Just, be here now

"Issue": 039

That could think of dreaming and getting a glimmer of God
I be dreaming a dream in a thought
That could dream about a thought
That could think about dreaming a dream
Where I can not, where I can not
Less morose and more present
Dwell on my gifts for a second
A moment one solar flare would consume, so I nod
Spin this flammable paper on the film that my life
High flights, inhale the vapor, exhale once and think twice
Eat some shrooms, maybe have a good cry, about you
See some colors, light hang-glide off the moon

— Seigfried by Frank Ocean

Trailer for incoming Netflix animated series 'The Midnight Gospel'

There is a sort of fetishization in tech — believing you might call out what the future holds for the collective rest of us. The particular manifestation of the thousands of decisions that go into the form of the product in your hand or home. We do this so often that we tend to miss the initial kernels of that which we are claiming to be aware of its future state.

I’m not saying that it isn’t good or useful to have an opinion on where a community, technology, or the world at large might be headed. In fact, I believe it’s incredibly important to have an understanding of cultural waves and machinations. But it’s important to understand the widening cone of future possibility.

We may agree that in 10 years X will be common place. Knowing the proper details of how X might be constructed is impossible. However, on Twitter we see many people build followings by saying very broad things about X that give no actionable insight whatsoever.

Below is a crude representation of the “cone of possibility” I drew for a previous Twitter discussion.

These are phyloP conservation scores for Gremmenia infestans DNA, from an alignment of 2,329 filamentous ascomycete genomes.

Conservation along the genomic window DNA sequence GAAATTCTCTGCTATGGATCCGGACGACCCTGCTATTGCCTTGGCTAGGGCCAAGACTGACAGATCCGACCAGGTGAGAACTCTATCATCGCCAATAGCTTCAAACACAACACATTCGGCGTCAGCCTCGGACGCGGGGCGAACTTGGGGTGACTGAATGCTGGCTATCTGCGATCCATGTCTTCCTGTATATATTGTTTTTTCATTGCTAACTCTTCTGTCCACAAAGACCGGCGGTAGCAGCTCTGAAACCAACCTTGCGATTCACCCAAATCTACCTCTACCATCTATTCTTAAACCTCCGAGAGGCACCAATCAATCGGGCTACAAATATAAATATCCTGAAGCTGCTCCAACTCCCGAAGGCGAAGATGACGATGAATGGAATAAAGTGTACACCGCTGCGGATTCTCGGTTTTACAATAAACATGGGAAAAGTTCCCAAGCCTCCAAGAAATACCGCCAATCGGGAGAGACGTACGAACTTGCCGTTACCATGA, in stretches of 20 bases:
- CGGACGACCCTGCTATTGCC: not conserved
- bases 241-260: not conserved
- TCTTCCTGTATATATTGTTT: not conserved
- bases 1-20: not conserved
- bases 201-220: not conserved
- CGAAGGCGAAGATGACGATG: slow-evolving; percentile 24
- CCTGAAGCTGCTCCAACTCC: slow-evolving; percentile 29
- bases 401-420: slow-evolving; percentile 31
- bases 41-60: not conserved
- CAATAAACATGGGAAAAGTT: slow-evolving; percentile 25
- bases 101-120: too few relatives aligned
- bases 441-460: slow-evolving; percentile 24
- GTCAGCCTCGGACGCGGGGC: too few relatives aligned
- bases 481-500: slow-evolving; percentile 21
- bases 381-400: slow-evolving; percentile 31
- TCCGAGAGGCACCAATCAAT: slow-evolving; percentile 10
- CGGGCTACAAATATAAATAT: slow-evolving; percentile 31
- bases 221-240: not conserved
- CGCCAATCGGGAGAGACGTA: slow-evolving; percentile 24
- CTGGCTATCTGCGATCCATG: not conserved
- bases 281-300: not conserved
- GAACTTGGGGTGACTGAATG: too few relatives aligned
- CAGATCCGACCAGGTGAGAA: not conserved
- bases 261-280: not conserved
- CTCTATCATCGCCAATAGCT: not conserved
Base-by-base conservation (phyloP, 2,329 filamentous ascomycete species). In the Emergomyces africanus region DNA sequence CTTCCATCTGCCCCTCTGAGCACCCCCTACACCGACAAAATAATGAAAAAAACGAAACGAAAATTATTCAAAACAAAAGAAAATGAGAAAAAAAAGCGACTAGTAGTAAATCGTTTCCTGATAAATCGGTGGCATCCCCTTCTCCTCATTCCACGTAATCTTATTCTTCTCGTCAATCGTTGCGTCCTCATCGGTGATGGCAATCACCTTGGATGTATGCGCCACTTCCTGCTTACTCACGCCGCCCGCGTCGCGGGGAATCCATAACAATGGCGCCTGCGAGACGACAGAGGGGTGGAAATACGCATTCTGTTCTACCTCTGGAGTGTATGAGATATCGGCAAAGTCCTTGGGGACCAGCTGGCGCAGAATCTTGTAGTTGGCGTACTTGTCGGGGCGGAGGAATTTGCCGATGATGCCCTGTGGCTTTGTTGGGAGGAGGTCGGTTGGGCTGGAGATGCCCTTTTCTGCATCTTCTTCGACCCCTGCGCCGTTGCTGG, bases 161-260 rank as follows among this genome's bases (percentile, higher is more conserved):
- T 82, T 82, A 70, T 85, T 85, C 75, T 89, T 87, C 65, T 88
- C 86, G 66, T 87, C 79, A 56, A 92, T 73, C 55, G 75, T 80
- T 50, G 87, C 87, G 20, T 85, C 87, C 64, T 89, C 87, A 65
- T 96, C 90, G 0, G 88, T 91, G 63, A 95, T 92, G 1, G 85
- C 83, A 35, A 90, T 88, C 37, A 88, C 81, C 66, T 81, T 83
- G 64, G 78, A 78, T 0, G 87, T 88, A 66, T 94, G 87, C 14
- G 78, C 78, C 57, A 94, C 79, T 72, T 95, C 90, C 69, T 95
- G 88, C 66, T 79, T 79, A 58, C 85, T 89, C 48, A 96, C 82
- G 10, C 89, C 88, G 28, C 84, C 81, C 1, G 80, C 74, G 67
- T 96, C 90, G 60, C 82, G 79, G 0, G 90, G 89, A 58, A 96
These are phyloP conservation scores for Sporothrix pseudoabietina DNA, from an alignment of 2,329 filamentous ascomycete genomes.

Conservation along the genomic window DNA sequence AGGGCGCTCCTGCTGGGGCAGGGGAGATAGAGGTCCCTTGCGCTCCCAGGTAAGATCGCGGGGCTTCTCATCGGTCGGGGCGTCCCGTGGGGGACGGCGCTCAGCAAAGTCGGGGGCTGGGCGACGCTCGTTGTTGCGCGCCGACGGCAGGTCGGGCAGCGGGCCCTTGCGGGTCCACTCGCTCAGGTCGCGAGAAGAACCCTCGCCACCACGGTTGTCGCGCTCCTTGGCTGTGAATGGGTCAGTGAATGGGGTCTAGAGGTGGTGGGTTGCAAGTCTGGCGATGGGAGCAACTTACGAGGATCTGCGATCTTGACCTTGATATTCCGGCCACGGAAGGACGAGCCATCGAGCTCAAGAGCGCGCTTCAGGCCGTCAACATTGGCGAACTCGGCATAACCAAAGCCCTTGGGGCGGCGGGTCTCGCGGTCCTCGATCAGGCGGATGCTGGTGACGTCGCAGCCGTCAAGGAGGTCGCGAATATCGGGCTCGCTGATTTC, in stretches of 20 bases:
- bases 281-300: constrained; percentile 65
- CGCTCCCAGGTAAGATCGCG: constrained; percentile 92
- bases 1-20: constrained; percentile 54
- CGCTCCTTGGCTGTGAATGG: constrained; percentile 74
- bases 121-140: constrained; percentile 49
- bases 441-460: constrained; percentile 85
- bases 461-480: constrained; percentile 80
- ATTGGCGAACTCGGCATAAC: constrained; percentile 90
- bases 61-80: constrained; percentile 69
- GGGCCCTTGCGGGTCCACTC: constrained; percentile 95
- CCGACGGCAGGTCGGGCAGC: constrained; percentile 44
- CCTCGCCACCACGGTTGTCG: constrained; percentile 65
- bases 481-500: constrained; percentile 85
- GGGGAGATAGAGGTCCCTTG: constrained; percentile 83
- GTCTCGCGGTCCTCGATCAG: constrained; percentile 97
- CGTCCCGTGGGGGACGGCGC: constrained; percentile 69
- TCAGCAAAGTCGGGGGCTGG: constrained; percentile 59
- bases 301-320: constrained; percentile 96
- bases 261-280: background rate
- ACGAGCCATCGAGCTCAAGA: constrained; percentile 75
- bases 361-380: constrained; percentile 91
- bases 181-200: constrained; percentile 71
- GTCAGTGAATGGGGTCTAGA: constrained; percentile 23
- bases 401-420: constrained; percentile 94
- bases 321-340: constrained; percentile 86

In the present we have a much higher chance of understanding a key detail or two about a particular need or form. And I want to say that that is enough. That’s all you really need. The idea is to stay on that through line drawn in the center of the cone. That comes with a mix of hunches — being pointed in the right direction — plus intense prolonged focus.

Two weeks ago, I was talking to Luca about something I wanted to tackle in a few months. And he slapped me through facetime.

“Reggie, you’re being stupid. You have 5 things to tackle today alone. You have to direct us on some key product questions and you’re telling me about something months away. I don’t care dude.” — it was something to that effect.

The lesson here: walk the line.

The only way we can truly focus is by being here, now.

Sometimes I hate writing about product / business / etc — because often times it comes back to extremely fundamental base understandings. You have limited resources, and your job as the ceo/product leader is to sequence the energy of your team in the most impactful way.

That’s it.

This reminds me that something I believe is incredibly undervalued in early stage product development is strategy. Strategy is about designing focus. Specializing to open the door for flow. This focus, like a game system, compounds one strategic advantage into 5 new potentials of play. In which you are presented with our familiar challenge…

Walking the line.

I don’t do edits really, so excuse typos and things that don’t make sense.

Thanks so much for giving me your attention. I hope it was worth it, if not… unsubscribing will not hurt my feelings, and will give you back time you literally cannot have back.

Much love.


1st Image — Midnight Gospel, a Netflix Animated Series

2nd Image — Crude sketch done on my phone

3rd Image — Evan M. Cohen